Once upon a time in 1997, the censor deleted from briefings by IDF officers in Lebanon all sorts of grumbling to military correspondents about the failures that led in the end to withdrawal. For example, during the war between our army and 300 Hezbollah partisans, soldiers at outposts “in the field” had a habit of ordering pizza via cellphone from a food truck in Kiryat Shmona, which would deliver it to the border. Soldiers selflessly braved the threatening darkness to collect the cartons of pizza for their buddies back at the post. During the day, reservists called their portfolio managers to put orders in to buy and sell stocks. This is no way to run an empire!
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For a country to truly devastate its environs with consistency, it needs drones that kill indiscriminately, without feelings of remorse, and a Spartanism that only nationalist religion can provide – from Gush Emunim through the hesder yeshiva fighters who leapt into the fire in the Lebanon War when others preferred living a little longer, to the battalion commander in Operation Protective Edge who gave battle orders to his soldiers in the name of G-d. Yair Lapid, Ofer Shelah and their militaristic draft of the haredim are lagging behind like a parody.
And the truth? Simply to write against the religious, and shy away from analyzing the deep structure of the ruling ideology. Ideology is a sublime object. It is holy, even if we don’t follow its orders. Therefore, you won’t find any irony in Yesh Atid about the military record of its leader, who is eager to incite and to draft; nor will many Likud members be shocked at the prospect of a religious state, despite their leader’s taste for shrimp. Even if some of them enjoy weekend travels in Tuscany, or to Mt. Hermon, the future is promising: We will all be combat soldiers, we will keep kosher and observe Shabbat, and we will marry in the name of family sanctity. Conservatism is Israeli society’s core characteristic. The religious nationalists are its unequivocal voice, and its comfortably representative image.
It wasn’t any kind of feminism that brought Yinon Magal down, but rather “family values,” which are sanctified by religious nationalists like challah wrapped in silk. Here too they are proud of their conservatism while others stutter, but the Israeli family and its high birthrate, even among the middle class, is a central ideological institution. Once again, religious nationalists are the leaders in exalting its status.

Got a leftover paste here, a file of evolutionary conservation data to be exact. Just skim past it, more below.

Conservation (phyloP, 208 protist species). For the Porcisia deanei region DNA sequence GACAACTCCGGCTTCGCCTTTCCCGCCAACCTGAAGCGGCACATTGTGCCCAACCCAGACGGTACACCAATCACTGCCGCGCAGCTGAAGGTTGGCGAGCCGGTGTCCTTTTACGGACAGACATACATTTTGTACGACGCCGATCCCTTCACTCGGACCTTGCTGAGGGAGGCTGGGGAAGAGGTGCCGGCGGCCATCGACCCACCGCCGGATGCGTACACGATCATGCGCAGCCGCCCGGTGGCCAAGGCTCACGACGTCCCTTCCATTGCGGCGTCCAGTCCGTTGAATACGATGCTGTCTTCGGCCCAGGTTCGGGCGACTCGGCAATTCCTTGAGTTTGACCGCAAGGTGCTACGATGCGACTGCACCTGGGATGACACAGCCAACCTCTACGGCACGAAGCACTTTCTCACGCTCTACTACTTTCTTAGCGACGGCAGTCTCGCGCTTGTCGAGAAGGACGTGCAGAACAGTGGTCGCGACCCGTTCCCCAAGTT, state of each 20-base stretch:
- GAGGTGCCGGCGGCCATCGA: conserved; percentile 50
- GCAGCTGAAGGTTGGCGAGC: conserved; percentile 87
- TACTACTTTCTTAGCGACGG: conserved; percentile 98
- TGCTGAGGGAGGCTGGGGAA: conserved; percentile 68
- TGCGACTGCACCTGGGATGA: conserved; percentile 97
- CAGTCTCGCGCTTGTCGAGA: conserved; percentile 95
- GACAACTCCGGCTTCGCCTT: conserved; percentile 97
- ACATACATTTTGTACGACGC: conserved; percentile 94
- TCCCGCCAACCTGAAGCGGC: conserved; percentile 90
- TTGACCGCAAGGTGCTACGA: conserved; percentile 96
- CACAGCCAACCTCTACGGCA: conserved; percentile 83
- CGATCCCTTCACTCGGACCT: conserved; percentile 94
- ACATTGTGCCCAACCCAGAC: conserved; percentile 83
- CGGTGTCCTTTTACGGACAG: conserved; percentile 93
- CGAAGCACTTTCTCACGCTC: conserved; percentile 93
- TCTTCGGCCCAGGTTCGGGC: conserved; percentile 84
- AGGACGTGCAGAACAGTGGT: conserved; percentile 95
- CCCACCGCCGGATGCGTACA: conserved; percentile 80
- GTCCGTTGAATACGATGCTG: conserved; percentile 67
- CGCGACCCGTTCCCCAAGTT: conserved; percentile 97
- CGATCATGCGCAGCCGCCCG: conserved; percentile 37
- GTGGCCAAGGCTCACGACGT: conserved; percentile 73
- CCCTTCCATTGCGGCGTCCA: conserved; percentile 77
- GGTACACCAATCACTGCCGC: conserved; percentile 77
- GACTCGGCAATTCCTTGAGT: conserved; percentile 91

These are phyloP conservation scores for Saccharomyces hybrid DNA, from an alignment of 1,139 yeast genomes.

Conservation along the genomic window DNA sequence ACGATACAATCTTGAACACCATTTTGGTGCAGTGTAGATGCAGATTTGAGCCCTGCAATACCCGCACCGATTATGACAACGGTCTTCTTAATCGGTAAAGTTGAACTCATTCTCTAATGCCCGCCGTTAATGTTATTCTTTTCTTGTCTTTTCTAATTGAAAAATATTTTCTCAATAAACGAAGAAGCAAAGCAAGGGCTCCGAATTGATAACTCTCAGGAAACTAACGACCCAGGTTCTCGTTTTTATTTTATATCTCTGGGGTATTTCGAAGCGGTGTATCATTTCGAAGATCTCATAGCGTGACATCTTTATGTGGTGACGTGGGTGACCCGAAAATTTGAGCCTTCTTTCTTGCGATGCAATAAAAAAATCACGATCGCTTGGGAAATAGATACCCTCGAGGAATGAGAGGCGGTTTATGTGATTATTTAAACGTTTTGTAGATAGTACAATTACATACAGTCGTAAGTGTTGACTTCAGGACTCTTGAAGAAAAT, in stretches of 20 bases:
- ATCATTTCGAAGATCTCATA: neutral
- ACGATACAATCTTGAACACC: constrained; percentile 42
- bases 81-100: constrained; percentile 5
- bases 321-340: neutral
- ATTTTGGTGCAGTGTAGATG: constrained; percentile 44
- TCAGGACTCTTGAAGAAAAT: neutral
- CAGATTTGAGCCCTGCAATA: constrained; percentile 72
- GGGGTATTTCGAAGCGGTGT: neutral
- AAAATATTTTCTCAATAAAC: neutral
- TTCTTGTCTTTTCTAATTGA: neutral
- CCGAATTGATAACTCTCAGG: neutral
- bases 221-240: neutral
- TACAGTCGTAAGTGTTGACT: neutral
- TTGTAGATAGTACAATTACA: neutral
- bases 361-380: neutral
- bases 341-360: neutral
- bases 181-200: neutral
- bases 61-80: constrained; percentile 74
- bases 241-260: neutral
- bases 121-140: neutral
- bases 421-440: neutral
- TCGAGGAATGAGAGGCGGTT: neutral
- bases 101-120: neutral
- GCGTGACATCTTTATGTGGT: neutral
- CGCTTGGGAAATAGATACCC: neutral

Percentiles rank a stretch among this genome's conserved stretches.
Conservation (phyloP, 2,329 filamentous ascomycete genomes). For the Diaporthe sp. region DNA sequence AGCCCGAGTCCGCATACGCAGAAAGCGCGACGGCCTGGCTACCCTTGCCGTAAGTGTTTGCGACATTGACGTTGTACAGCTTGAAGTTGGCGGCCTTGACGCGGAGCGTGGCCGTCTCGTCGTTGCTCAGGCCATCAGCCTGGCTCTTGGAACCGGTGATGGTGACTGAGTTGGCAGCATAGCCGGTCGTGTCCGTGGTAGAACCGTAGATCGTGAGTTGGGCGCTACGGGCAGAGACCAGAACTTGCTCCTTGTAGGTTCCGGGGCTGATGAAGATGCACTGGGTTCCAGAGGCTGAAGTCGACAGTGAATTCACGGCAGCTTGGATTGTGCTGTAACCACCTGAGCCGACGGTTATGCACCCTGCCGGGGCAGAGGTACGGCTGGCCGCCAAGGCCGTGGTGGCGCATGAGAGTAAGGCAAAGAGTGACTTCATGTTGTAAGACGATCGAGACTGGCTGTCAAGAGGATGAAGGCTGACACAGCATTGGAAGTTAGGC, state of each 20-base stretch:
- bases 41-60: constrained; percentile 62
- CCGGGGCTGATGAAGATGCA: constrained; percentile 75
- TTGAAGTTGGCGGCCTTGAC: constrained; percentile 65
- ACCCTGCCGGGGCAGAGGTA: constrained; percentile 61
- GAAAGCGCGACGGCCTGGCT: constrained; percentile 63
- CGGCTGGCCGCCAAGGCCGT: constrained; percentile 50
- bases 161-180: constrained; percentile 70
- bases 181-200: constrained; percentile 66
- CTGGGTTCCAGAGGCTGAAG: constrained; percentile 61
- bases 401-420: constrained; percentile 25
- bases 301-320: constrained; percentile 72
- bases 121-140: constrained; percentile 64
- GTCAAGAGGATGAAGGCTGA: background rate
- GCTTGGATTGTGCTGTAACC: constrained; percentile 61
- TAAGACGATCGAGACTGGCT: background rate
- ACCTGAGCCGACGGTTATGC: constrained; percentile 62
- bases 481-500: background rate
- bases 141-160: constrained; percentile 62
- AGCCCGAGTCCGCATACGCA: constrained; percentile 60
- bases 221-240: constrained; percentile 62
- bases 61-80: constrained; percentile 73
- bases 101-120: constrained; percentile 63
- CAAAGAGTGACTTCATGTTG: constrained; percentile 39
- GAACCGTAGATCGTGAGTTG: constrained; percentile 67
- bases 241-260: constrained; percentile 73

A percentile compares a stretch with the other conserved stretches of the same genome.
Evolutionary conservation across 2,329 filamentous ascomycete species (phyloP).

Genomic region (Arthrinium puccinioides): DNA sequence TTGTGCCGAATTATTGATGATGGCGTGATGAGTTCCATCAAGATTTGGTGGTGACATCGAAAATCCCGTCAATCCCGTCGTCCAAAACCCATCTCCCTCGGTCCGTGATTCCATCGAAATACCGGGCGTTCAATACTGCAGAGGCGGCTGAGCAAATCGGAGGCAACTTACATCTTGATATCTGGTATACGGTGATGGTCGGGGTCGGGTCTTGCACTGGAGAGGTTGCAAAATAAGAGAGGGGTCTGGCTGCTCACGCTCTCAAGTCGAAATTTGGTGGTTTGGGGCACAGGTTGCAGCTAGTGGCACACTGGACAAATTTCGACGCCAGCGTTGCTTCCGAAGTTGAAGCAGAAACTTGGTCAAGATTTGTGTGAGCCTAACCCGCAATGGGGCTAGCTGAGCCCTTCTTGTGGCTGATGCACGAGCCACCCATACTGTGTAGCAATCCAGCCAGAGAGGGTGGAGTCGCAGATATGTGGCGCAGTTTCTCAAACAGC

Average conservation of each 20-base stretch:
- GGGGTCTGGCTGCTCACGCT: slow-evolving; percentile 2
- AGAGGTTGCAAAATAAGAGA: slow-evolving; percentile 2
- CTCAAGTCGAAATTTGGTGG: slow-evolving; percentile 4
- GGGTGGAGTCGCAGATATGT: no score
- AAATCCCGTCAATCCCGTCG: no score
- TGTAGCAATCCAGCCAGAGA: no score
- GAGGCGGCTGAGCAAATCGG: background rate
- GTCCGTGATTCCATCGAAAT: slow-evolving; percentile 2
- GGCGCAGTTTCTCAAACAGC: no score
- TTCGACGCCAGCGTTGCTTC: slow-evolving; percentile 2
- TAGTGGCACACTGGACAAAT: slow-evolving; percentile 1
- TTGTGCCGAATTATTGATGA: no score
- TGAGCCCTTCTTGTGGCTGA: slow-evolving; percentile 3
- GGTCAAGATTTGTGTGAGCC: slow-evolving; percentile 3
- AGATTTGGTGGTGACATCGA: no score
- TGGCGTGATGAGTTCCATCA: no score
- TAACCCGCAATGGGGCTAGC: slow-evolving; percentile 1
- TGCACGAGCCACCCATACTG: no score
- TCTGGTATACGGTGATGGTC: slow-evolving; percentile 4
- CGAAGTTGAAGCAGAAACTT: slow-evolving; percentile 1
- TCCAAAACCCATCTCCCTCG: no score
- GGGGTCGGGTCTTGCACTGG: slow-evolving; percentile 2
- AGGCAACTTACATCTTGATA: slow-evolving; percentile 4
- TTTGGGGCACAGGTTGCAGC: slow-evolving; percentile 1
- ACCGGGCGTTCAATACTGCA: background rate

To understand just how conservative our literature and arts are, not to mention our theater, it’s worth taking a look at “the national religious hardcore,” of all places. For example, the culture section of “Makor Rishon” has changed radically. PR representatives of publishing houses were asked to stop sending it books that included “problematic scenes” for review. And take Naftali Bennett at his word: Reading material keeps him busy. There is no reading public bigger than the religious nationalists. It’s enough to go to the library on a Thursday evening to see religious children piling up books ahead of another television-free weekend. Publishers will testify: The greatest number of books are bought in national religious regions. So Bennett’s party wants to control the content. Pluralism is dangerous. Anyone who reads “moderate” Dalia Ravikovitch in a religious girls’ school will end up reading “obscene” Yona Wallach, too, may God have mercy on them.
But the main thing is that only religious nationalism can give intellectual coherence to the subjugation of another people, only it can prop up the colonial principle: God promised us this land. The bluff of the “temporary occupation” is over, and what’s needed now is messianic gloating: “It’s ours forever.” Bezalel Smotrich and Tzipi Hotovely are an example. Only religion can cancel out the Declaration of the Rights of Man. And indeed, national religious Jews are leading the camp, with chutzpah in the full Talmudic sense of the term.
That’s how we find ourselves with Bennett, with Miri Regev and with Lapid, inciting against Breaking the Silence, competing in their various fashions over the exalted definition of the petit bourgeois life, and over the purification of its spirit: The flag. The state. The army. Family. Loyalty. Settlements. Culture. A holy war against the sanctification of the democratic minority’s profane way of life.